Wise Birding Holidays

Wednesday, 13 May 2015

Pallid Harriers

Pallid Harriers have always fascinated me, ever since I saw my first on the Isle of Sheppey in August 2002! I have also acquired a fair few photos over the years, so thought I would put them to some good use!

Aside from Kent, I have been lucky enough to see Pallid Harriers in Kenya, Jordan and most regularly on the Greek island of Lesvos. During this time I have always been eager to gain more experience about id and ageing. Lesvos is certainly a place to do that and I must thank KM for always being so approachable in sharing his knowledge of an evening. I am always learning more on every visit and the more you see the more you learn!

Turn back the clock by just 10-15 years and Pallid Harrier was  an extremely rare bird in the UK and certainly anything other than an adult male was considered an id challenge. These days with breeding populations expanding with recent colonists in Finland and birds appearing in Spain more regularly, the species is almost annual in the UK, the most common plumage being juveniles during the Autumn.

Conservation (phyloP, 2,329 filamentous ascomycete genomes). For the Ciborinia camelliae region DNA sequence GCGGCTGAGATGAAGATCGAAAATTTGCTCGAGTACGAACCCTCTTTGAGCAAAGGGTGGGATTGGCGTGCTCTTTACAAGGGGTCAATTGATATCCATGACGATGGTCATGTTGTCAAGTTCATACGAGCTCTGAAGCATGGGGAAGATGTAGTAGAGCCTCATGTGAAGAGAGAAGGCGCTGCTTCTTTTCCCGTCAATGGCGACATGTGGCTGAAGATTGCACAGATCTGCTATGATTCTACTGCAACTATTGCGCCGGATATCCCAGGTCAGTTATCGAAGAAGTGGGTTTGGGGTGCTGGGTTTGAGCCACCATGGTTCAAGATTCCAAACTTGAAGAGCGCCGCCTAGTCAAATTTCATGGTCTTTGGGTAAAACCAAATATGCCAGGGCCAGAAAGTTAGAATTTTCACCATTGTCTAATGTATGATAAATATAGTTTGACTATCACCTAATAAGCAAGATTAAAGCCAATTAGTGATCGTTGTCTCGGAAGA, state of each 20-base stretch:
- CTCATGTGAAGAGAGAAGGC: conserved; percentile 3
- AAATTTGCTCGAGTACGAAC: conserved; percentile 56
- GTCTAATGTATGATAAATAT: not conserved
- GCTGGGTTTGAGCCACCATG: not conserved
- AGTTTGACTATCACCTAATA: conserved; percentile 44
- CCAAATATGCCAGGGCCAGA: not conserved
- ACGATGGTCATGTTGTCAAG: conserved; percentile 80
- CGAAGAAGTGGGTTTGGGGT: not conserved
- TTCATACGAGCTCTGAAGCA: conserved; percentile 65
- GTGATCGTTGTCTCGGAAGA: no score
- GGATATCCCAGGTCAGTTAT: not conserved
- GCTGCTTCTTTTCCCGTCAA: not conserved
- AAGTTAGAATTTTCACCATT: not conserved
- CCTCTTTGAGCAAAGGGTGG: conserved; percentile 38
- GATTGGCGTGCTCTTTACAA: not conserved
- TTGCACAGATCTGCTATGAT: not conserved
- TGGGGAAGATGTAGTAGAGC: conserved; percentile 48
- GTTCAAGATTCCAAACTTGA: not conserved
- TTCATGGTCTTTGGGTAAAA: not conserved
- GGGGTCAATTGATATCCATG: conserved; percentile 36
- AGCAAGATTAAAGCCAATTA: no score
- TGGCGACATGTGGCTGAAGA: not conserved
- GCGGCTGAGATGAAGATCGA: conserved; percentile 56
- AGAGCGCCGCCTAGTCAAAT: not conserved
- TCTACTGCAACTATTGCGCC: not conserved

Sightings in Lesvos during April are pretty much annual and seem to mostly relate to 2CY birds. Good views are always the key to a positive identification and more often than not, getting photos are usually essential to confirming all the features, as caution is always needed!


This grainy photo from the archives, shows my very first Pallid Harrier in Kent, August 2002.
A 3CY bird. Pretty much a full adult bar some central brownish central tail feathers moulting into adult.